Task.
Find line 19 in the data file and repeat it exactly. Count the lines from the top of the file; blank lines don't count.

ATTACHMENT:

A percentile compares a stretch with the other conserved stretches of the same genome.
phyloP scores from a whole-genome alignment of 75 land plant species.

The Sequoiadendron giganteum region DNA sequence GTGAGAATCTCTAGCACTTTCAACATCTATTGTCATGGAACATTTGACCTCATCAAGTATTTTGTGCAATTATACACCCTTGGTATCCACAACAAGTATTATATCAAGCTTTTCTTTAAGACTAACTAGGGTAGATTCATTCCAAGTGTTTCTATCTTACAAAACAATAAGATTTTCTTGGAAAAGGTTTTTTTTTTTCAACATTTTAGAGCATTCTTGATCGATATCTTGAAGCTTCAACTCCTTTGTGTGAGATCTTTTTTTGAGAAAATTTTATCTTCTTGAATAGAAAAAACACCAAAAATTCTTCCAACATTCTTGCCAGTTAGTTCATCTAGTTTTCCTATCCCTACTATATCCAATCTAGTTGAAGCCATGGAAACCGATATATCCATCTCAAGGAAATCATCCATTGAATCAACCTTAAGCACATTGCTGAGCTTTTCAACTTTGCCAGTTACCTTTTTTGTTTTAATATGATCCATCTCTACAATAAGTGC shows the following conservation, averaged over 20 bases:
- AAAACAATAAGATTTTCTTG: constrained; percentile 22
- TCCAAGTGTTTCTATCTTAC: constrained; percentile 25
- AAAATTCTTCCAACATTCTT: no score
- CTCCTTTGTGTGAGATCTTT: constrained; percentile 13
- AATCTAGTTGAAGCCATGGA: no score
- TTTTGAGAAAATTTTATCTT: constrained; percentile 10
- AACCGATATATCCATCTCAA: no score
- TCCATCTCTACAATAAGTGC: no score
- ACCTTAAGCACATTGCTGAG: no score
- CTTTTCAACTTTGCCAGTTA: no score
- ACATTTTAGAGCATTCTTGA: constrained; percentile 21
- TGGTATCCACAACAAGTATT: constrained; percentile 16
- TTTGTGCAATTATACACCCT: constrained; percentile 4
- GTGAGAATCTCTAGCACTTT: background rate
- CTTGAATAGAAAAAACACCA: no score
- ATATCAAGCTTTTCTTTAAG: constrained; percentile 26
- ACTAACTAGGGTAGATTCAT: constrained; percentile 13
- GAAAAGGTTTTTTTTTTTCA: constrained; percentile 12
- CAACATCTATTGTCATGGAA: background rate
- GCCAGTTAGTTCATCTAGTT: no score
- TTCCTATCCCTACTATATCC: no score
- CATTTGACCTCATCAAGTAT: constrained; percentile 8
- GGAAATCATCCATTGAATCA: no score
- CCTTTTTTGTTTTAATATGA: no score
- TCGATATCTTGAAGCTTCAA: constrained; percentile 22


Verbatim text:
- ATATCAAGCTTTTCTTTAAG: constrained; percentile 26